The United Kingdom is this year celebrating the 60th anniversary of its National Health Service (NHS). In 1948, the inaugural government circular proudly proclaimed:
“Your New National Health Service begins on 5th July ... It will provide you with all medical, dental, and nursing care. Everyone -- rich or poor, man, woman or child -- can use it or any part of it. There are no charges, except for a few special items. There are no insurance qualifications. But it is not a “charity”. You are all paying for it, mainly as taxpayers, and it will relieve your money worries in time of illness.”*
* The new National Health Service. BMJ 2008; 337 (7660): cover.
Since those heady days, its principles of centrally funded health care, which is both universal and free at the point of delivery, have remained unchanged.
The NHS is now so firmly embedded in the prevailing zeitgeist of the British Isles that it has displaced religion as an article of faith. To quote a commentator:
“The National Health Service is the closest thing the English have to a religion, with those who practice in it regarding themselves as a priesthood. This made it quite extraordinarily difficult to reform.”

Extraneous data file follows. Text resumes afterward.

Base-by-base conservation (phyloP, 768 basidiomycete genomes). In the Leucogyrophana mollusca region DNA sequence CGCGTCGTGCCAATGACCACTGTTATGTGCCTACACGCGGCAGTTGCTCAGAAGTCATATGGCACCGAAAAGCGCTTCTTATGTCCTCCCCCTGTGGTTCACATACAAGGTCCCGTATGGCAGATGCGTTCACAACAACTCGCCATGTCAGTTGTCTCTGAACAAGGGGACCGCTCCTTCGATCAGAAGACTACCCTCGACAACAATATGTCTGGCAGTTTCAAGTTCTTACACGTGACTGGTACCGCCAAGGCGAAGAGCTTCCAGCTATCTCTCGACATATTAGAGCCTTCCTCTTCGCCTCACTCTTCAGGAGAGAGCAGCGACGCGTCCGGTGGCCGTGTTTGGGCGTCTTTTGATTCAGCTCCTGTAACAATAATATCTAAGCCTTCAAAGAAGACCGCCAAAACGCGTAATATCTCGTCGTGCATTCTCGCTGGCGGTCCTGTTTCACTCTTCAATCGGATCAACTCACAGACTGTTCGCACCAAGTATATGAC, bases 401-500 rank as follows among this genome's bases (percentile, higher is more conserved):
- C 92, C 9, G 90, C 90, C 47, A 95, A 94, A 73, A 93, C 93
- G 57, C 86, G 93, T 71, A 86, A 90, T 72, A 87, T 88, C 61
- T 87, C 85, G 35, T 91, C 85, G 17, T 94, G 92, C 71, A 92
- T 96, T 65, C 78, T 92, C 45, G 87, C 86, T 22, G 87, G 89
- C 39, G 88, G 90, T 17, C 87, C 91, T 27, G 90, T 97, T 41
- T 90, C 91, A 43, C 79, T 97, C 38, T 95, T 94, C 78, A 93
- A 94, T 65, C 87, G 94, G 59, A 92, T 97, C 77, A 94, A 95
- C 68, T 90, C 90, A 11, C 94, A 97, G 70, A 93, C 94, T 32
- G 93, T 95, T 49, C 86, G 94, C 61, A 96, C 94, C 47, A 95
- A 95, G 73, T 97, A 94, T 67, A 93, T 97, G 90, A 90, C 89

(Nigel Lawson, 1992)†
Like other religions, it has spread its tenets abroad -- to both Canada and Australia. But drawing parallels between religion and the NHS is hardly surprising. After all, modern medicine was founded in the temples of ancient Greece and nurtured in the monasteries of the Middle Ages.
Thus, our legacy of medicine as a modern religion remains alive and well in the UK’s NHS, for the
“model of health care as a secular church represents the tradition maintained and carefully tended over the decades by the disciples of [NHS founder and the then Minister of Health] Aneurin Bevan”
(Rudolf Klein, 1995).†
† Delamothe T. NHS at 60: a fairly happy birthday. BMJ 2008; 337: a524.
The same might be said of our own NHS clone, Medicare — like any religion, it is easy to call upon in time of need, but any notion of reform is heresy!
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